Sign up to our newsletter
and receive exclusive information and discount coupons straight to your inbox


Top news by writer

Daniel Tomas
Tehnology Writer

HEALTH / The daily deal : a neck massager at an unbeatable price
As of this week, helpmeoutDOC has begun offering a series of massively discounted health items for sale. Today it is time to introduce our readers…
July 28, 2016 | 0 comments

Gabriel Rosoga
Medical and Health Writer

BEAUTY & SKIN CARE / Bee venom serums work miracles on skin
Bee venom, when used in small dosis, proves to be a very effective natural medicine, with extremely beneficial impact on the human organism, with particular…
September 8, 2016 | 1 comment

Ion Gireada
Science Writer

HEALTH / Reasons why your brain hears a ringing
Brain activity in people affected by tinnitus is very different from what happens when sound is detected in brains of healthy people, new research uncovered.…
April 27, 2015 | 0 comments

Ionut Popescu
Health and lifestyle writer

HEALTH / Brits oblivious to obesity leading to cancer
British population largely unware of link between obesity and cancer, finds new survey conducted by the organization Cancer Research UK. According to the survey, 75%…
September 9, 2016 | 0 comments

Children raised in educated households develop a higher IQ

by Ion Gireada on 25 March 2015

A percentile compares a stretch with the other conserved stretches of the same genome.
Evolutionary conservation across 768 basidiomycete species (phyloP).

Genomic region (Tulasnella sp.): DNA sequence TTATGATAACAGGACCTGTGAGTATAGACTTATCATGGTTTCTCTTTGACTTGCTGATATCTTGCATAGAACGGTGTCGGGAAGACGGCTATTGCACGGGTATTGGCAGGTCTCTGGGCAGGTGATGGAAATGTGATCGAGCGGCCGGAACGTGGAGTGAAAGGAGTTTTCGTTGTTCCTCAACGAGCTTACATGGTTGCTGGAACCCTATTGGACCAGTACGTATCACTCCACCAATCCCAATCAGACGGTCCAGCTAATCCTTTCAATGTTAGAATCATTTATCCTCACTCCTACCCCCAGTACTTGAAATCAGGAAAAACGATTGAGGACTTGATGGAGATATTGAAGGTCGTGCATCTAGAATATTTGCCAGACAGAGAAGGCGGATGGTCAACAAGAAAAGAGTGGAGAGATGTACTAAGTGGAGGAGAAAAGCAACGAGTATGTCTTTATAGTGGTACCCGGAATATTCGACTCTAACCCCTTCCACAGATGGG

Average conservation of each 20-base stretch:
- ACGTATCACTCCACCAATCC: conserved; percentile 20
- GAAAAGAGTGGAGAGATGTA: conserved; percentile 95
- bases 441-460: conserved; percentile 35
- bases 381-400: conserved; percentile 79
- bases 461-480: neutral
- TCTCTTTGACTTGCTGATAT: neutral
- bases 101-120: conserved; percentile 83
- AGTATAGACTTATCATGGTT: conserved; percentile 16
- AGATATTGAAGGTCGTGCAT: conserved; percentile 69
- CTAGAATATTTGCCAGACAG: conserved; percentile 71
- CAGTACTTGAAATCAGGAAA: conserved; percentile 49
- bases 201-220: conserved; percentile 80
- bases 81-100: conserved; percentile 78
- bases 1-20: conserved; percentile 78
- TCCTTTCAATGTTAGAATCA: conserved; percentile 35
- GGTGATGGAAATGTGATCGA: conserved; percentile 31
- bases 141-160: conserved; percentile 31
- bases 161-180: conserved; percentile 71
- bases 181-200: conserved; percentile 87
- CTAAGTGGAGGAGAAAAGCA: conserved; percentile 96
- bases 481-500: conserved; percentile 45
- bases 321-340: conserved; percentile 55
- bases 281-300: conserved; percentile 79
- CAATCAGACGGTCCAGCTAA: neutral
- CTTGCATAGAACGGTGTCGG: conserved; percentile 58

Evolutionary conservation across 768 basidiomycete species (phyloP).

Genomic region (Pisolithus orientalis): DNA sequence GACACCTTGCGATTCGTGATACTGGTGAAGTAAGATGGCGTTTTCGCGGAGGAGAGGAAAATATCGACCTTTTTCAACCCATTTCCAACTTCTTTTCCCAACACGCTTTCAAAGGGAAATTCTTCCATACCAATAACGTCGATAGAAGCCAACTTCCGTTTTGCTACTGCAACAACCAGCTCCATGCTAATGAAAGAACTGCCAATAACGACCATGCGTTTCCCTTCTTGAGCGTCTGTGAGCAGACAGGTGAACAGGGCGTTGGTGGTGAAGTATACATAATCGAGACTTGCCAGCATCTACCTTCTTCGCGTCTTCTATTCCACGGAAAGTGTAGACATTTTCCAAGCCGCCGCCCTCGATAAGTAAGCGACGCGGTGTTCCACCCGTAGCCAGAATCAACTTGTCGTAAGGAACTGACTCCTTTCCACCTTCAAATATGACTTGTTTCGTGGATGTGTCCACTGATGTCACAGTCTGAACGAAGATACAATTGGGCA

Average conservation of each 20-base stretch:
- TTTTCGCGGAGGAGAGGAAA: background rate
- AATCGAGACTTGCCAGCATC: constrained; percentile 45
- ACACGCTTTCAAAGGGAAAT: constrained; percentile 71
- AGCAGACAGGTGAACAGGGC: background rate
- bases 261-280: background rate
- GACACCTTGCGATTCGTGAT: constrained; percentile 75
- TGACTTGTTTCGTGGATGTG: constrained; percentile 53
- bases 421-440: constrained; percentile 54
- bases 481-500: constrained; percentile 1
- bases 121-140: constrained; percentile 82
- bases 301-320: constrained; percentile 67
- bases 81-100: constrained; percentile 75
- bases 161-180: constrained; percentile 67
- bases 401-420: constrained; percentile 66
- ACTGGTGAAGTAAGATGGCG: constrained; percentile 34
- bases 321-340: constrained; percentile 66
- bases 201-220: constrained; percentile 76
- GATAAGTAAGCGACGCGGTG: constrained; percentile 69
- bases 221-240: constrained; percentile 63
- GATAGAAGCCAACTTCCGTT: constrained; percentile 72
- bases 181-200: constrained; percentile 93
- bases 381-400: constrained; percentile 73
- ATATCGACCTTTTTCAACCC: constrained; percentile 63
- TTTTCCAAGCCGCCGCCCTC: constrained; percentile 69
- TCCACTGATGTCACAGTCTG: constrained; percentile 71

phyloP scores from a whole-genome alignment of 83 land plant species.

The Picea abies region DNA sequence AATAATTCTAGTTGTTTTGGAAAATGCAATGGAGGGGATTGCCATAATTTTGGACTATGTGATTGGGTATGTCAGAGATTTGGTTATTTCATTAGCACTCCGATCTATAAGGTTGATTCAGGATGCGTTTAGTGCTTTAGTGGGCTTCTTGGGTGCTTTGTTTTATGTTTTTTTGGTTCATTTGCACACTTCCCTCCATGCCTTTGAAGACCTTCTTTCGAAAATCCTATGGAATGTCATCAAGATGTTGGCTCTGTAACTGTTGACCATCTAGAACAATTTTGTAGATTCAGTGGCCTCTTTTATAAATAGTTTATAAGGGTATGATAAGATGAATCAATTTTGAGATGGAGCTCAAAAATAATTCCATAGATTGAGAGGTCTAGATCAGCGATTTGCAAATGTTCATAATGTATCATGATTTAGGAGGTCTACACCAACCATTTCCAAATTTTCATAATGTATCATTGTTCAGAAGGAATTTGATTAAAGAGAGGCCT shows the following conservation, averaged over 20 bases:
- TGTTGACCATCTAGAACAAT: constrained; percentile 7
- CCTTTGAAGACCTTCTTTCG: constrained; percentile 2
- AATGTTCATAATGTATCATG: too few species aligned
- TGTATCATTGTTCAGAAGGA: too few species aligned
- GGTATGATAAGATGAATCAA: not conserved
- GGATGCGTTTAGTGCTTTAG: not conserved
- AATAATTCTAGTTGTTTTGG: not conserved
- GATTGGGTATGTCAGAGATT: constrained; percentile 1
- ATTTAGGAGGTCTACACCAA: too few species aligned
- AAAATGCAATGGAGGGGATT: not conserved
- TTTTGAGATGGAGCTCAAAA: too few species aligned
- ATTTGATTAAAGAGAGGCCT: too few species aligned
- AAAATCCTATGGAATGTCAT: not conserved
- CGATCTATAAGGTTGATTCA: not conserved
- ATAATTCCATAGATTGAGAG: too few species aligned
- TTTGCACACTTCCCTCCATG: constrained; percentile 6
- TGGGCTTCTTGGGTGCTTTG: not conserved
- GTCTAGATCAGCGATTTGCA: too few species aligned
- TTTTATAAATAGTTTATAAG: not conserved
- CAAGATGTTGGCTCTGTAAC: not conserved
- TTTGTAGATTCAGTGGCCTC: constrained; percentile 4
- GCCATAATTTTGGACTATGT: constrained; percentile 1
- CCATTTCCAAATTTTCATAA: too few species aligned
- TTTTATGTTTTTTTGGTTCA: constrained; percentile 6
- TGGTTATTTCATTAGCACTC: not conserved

Health, Lifestyle     |      educated households,  IQ measure



children-television
Young adults raised in educated households display higher cognitive ability compared to the ones brought up in households with lower educational attainment, new study found.

Conducted by researchers at Virginia Commonwealth University, the University of Virginia and Lund University in Sweden, the study showed that environment plays a significant role in the development of cognitive ability in early adulthood.

Researchers used the IQ to measure the cognitive ability and compared 436 Swedish male siblings aged 18 to 20 where one was raised by biological parents while the other by adoptive parents. The study found that the IQ of the adopted males was 4.4 points higher than that of their non-adopted sibling.

IQ scores were obtained from tests conducted during inductions for national service, which was mandatory in Sweden until 2010.

The adoptive parents of adults included in the study tended to be more educated and in better socio-economic circumstances than the biological parents.

But the reverse also applied. “Those placed in homes less educated than the family of origin performed worse than their non-adopted siblings,” the study says. “Offspring placed in the best educated homes had the highest scores.”

Eric Turkheimer, U.Va. Professor of psychology said that adoption in an educated household was the most permanent kind of change and had the most lasting effects.

The findings were published in Early Edition of the Proceedings of the National Academy of Sciences.



Children raised in educated households develop a higher IQ



children-television
facebook pinterest google+